Is it sexism?
Dr. Deborah Diercks, first chair of the Department of Emergency Medicine at UT Southwestern, says it’s probably not intentional.
But Diercks has bumped up against a glass ceiling in her path to the top. She’s reminded of that every time she looks at a framed note from her daughter on her desk. Scribbled between bright bumblebees and flowers, it reads “Mommy, please stay home. I don’t like it when you go on trips. I love you.”
“It just reminds me whenever I go away I need to think about whether it’s worth it,” Diercks says. “Because I’ve got someone who really wants me to be at home with her.”
Diercks says having kids meant she didn’t have as much time to apply for big funding grants for research or to conduct the kind of research that could have been published in top journals.
Another concern is bias in the review process. In the top six medical journals, reviewers know whether the authors of the submissions are men or women, and the editors making decisions about who gets published are often men.
Da Graca says it’s hard to know what happens when the editorial boards receive manuscripts.
“It’s like this big black box you send your manuscript into and hope it comes out the right end,” she says.
She believes there may be some unintentional bias, but suspects that there are also fewer women submitting manuscripts.
Gender bias, intentional or not, is something Dr. Carolyn Lam thinks about often.
She was one of five women in her medical school class in Singapore. Then she entered the male-dominated field of field of cardiology. Still, she doesn’t fault the system for the gender gap in first authors.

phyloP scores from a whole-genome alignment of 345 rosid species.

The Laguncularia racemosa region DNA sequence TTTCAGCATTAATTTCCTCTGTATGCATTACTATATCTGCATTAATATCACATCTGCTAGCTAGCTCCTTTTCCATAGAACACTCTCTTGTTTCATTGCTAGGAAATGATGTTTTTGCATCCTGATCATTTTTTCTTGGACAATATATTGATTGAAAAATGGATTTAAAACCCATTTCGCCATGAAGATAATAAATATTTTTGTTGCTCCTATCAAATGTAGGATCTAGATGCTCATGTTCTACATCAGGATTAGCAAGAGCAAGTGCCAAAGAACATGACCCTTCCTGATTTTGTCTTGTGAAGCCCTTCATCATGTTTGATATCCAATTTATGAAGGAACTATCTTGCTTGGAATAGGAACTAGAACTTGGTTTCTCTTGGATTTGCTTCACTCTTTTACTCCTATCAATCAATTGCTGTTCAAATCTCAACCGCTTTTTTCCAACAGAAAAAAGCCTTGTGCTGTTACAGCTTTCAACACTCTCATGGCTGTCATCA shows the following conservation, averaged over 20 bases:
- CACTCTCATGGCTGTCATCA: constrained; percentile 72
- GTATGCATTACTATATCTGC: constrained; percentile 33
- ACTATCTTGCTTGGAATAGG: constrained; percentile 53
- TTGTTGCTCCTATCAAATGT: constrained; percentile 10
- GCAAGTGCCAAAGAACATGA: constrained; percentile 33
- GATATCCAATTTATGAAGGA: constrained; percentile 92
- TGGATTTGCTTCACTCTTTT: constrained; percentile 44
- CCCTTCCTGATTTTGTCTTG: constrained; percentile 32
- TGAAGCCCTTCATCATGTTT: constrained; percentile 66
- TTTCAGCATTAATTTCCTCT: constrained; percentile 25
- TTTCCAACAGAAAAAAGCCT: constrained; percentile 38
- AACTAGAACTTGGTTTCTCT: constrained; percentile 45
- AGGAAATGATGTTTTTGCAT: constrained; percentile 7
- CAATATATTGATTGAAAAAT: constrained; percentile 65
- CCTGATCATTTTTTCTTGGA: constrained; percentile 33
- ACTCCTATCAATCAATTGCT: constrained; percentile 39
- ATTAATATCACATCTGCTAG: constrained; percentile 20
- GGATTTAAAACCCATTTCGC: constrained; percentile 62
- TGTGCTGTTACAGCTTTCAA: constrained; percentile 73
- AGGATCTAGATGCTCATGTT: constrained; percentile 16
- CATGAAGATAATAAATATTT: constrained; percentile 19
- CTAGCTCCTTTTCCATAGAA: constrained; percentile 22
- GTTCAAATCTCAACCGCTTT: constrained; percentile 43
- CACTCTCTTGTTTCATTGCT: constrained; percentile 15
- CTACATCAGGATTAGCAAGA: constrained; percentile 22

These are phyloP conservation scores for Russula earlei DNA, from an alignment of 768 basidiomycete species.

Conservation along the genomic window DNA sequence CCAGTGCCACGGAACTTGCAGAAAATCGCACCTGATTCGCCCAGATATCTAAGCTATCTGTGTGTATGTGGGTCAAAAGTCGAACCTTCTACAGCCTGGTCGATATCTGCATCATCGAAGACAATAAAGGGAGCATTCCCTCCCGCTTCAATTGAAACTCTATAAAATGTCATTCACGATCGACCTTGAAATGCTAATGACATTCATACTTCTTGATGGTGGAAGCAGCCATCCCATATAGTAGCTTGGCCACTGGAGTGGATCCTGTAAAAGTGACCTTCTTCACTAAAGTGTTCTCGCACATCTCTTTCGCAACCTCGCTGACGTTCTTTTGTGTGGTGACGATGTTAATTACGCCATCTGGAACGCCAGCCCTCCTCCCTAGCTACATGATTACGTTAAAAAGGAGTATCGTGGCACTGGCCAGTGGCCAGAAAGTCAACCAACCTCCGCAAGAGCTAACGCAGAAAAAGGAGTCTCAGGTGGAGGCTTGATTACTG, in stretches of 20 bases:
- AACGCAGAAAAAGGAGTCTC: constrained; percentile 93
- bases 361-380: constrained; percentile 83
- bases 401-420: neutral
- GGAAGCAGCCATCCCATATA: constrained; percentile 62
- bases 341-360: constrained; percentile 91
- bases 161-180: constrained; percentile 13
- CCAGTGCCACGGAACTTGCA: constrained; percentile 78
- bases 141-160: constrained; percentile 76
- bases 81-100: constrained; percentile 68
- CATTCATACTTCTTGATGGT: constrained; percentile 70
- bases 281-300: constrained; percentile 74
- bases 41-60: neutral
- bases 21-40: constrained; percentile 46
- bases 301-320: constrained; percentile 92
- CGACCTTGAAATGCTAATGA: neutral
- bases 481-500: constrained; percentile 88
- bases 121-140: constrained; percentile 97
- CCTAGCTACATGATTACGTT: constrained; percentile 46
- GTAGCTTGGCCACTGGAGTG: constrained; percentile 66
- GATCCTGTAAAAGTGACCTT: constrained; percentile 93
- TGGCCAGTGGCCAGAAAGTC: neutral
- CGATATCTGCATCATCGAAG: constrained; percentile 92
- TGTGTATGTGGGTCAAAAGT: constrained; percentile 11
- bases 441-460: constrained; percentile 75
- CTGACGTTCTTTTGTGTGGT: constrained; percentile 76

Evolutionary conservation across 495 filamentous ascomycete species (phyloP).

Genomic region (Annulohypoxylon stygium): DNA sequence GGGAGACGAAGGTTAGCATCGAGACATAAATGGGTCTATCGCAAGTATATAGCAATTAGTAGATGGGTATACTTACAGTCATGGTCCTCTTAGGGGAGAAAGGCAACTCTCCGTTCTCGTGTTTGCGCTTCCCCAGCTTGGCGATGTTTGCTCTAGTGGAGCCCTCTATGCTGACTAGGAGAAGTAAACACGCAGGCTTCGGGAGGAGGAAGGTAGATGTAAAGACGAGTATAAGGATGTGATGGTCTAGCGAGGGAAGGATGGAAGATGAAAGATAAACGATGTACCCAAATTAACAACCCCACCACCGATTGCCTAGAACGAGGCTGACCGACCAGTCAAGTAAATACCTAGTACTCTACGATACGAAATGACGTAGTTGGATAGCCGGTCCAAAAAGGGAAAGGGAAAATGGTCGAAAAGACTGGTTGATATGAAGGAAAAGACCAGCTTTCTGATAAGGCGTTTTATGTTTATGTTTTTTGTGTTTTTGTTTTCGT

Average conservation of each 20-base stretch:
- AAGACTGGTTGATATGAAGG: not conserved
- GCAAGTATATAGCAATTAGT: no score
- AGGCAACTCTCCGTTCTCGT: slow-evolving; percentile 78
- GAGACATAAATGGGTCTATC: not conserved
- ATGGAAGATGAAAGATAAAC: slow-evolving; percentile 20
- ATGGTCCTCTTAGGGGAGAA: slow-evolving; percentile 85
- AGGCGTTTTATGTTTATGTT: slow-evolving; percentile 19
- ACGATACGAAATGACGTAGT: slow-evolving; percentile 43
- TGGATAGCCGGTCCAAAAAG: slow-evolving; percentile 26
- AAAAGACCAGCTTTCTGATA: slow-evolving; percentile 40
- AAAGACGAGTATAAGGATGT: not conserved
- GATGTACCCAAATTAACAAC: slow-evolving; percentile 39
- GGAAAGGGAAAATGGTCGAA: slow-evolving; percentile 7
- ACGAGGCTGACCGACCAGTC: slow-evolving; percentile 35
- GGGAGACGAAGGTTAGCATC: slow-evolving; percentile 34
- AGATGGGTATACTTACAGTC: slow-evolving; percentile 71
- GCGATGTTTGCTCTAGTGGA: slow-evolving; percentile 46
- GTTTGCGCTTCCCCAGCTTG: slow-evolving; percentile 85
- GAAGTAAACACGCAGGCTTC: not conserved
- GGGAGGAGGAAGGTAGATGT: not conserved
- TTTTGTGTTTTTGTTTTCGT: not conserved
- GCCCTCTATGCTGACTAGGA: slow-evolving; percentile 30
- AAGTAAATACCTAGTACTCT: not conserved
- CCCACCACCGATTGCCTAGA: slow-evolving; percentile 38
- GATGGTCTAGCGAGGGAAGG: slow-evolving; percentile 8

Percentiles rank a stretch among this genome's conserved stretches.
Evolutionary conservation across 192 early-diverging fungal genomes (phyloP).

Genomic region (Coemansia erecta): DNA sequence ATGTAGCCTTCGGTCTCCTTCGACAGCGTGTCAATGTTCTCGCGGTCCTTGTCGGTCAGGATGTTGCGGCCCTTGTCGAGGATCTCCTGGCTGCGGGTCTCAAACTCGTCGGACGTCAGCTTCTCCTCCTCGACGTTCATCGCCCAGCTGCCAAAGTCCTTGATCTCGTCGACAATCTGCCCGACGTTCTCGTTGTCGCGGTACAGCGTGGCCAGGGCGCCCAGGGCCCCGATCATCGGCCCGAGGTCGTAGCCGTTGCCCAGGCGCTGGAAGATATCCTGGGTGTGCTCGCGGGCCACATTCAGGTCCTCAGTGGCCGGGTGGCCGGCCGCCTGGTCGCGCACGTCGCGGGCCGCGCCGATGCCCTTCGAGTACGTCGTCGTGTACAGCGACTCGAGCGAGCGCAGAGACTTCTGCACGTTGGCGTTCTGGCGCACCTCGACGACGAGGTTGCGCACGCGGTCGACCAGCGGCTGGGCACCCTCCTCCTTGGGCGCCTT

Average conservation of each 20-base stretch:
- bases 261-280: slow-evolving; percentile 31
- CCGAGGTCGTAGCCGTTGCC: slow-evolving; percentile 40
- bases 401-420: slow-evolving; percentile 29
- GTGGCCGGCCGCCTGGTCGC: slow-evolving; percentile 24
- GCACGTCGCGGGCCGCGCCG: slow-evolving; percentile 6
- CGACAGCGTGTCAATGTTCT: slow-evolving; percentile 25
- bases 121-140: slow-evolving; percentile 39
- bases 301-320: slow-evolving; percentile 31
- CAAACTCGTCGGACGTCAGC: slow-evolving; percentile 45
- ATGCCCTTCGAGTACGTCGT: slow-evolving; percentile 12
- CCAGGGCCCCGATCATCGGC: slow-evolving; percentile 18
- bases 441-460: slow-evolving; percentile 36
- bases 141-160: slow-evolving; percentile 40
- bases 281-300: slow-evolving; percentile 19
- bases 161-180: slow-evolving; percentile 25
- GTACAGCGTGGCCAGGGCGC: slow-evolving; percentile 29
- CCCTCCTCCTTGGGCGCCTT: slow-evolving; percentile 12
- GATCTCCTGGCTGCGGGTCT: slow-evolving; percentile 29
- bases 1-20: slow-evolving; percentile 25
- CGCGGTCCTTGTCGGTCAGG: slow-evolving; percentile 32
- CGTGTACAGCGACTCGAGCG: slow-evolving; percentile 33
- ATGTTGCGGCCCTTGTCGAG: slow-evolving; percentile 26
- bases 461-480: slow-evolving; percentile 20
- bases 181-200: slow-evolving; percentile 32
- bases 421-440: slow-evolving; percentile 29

She partially blames herself.
The last time she was working with two male colleagues on a journal submission they started talking about whose name should appear first, she stayed silent. Her name went second.
“I started examining myself a bit, why didn’t I ask to be first author? I began to realize I’m to blame, too,” she says. “I think that sort of behavior is pervasive in many, many fields. Some may be surprised that it’s even in medicine where it may seem cut and dry, but it’s not.”
So, last month, when Lam was finishing up another research article, again with two other men, and the question of authorship came up, she didn’t stay quiet.
“My colleague, whom I totally respect, he wrote himself as first author, our senior colleague as last, and me as second,” she says. “I was about to shoot of an email saying ‘OK, as long as our date gets published’ and I caught myself.”
She asked to be first author; her colleague agreed.
There are many reasons women aren’t publishing as much as men. Some underestimate themselves. Some have trouble with funding. Others have family obligations. Some point to a lack of mentors. Then there’s bias, intentional or not.
Lam says it’s important for women step out of the shadows to talk about this. Experts say that making things more equal in medical journals will make them more equal in medicine and ultimately our health.